Q: If I have Door of Destinies in play, does it increase the damage that Murderous Redcap deals with its comes-into-play ability?
A: Yes. Any power-boosting effect from a static ability (like Glorious Anthem) will cause the Redcap to become even more murderous. The ability checks the Redcap’s power when it resolves. If some continuous effect is giving him a power of 3, 4, or 5186416846846844, the game will see that and assign that much damage to your chosen target.
Bonus: Pro tip: I would go to the dome with that last number.
Q: I take control of my opponent's Mirror Entity using Persuasion. Later in that game, I am being attacked by a legion of vanilla tokens. I activate Mirror Entity for 0, then Disenchant my own Persuasion to give my opponent his Mirror Entity and let the ability resolve when it's on his side, making all his creatures 0/0. Does that work?
A: DIABOLICAL~! You get some style points for that one. Unfortunately, style points will be about all you get, since this doesn’t work. You control the “all creatures are 0/0” ability since you activated it. It doesn’t matter who controls Mirror Entity when the ability resolves; the “you” refers to the player who activated said ability, not the current controller of the Entity.
Q: Elemental Resonance is attached to a snow permanent. Can that mana be used in something requiring snow mana?
A: Snow mana is mana that is drawn from a permanent with the snow supertype. Elemental Resonance has a triggered ability that adds mana to your mana pool. Since Elemental Resonance is what’s adding the mana, the snowiness of the mana will be determined by the snowiness of Elemental Resonance. Since it’s not normally a snow permanent, it won’t normally give you snow mana.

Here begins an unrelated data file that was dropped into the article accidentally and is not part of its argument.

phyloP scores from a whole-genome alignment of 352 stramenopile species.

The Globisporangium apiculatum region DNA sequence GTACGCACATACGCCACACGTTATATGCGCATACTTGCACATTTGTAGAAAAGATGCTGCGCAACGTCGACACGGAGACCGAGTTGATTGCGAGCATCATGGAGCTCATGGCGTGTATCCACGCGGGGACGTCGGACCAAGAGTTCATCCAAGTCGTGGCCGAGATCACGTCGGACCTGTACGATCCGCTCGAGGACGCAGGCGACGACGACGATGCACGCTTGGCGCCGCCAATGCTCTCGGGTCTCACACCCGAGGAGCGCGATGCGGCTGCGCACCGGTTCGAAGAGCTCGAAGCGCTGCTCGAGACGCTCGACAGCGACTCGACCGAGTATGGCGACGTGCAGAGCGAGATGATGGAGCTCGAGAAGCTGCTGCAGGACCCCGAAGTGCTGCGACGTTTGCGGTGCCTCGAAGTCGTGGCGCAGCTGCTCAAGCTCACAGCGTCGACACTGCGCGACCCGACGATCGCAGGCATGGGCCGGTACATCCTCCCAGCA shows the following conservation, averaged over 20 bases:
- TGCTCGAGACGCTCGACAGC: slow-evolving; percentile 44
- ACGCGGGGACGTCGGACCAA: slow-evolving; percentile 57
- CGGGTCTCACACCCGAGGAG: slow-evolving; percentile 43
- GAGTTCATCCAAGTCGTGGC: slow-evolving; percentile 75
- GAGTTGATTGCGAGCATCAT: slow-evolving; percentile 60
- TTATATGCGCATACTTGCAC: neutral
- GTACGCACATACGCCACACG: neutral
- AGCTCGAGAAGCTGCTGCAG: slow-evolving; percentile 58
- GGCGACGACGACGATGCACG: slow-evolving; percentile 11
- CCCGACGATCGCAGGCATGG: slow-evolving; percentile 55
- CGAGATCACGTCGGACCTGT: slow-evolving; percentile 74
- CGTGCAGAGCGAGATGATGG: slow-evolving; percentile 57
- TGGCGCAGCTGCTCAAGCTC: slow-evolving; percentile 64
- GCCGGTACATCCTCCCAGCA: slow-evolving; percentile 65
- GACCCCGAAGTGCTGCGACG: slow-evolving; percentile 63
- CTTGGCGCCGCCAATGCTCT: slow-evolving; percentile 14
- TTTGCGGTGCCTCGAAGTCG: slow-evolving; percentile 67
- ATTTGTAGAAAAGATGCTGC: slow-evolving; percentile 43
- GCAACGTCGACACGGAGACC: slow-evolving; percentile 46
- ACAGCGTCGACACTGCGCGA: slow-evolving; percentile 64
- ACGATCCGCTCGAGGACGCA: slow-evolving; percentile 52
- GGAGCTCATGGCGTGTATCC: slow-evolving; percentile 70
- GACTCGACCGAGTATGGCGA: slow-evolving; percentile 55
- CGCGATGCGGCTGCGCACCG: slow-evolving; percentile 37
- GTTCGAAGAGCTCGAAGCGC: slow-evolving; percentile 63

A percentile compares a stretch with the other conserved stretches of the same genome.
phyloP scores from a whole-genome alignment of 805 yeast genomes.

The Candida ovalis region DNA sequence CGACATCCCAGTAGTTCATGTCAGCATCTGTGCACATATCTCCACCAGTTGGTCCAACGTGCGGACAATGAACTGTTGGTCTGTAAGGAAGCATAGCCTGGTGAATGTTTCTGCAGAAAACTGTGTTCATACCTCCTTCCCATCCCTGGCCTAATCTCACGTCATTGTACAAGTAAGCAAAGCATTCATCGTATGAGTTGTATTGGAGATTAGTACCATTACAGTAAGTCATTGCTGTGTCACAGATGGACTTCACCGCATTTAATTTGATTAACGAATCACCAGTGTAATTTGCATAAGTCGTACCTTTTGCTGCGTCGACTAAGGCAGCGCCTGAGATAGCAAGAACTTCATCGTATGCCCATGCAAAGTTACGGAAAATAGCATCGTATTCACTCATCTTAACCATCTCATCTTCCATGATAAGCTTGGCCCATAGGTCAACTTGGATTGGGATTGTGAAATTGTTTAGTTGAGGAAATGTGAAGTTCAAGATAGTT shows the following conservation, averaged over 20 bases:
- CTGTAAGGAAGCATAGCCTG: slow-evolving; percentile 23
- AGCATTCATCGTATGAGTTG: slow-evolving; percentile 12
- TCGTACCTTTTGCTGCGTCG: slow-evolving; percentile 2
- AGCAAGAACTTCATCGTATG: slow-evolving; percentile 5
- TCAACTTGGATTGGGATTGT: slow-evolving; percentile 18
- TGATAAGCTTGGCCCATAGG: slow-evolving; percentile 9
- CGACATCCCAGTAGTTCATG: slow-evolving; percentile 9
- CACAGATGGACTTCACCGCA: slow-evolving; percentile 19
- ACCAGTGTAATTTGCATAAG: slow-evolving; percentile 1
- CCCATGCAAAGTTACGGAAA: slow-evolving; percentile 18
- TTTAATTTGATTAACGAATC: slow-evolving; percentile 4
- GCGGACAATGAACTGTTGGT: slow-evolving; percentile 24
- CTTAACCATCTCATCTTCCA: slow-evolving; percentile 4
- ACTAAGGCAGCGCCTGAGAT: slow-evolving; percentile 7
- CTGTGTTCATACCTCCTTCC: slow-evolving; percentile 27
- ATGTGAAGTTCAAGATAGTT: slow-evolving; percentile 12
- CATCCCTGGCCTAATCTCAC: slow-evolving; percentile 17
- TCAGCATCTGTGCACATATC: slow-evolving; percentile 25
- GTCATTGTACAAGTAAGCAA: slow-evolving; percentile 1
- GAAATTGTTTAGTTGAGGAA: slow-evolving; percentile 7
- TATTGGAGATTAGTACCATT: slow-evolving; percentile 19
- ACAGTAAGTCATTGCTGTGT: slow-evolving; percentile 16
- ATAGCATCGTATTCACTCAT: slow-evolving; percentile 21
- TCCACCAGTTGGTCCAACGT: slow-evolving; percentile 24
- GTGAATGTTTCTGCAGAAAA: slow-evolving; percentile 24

Q: Fertile Ground is made a snow permanent and is attached to a non-snow land. Is the additional mana that is generated when the land is tapped considered snow mana?
A: Yes. In this case, Fertile Ground is a snow permanent, and Fertile Ground’s triggered ability is what produces the extra mana. The land itself will obviously produce non-snow mana, but Fertile Ground will give you snow mana, since it’s a snow permanent.
Q: I would like to know if, when I play a tribal instant or sorcery (let's say Nameless Inversion), does it come into play when it resolves and trigger Reaper King's ability to destroy a permanent?
A: You can’t reap what you sow here, since instants and sorceries can never come into play. To trigger Reaper King, you’ll need to play a permanent that has the creature type Scarecrow. This can be an actual scarecrow, or any permanent with changeling, since they count being scarecrows among the many other things they do.
Tears of a thousand, drawn to her sinQ: I was playing with Cauldron of Souls recently, and I had an Epochrasite die. If I used the Cauldron to give the Epochrasite persist, what would happen?
A: What happens here is up to you. Persist and Epochrasite’s own ability will trigger when it leaves play. Since you control both of them, you can put them onto the stack in the order of your choice. If you resolve Epochrasite’s ability first, it will be removed from the game with three time counters. If you resolve the Cauldron’s ability, you’ll end up with a 3/3 Epochrasite (1/1 with three +1/+1 counters and one -1/-1 counters, or 3/3 after the -1/-1 counter and one +1/+1 counter are removed).
In either case, the other ability will be unable to find the Epochrasite and will do nothing.
Q: How come I was told I couldn’t use my Beta basic lands at my Prerelease?
A: In general, you should only be using the basic lands provided at the event. Most judges will allow a player to use their own basic lands, provided those lands are not foil, not marked, and are relatively new. Beta lands are much older, are likely to be worn (and maybe even warped), and may look different than new cards, especially without sleeves. If you want to bring your own basics, make sure they’re from a recent set, not foil, and suffer no play wear. You should also check with the head judge of the event to make sure it’s OK for you to use your own basics.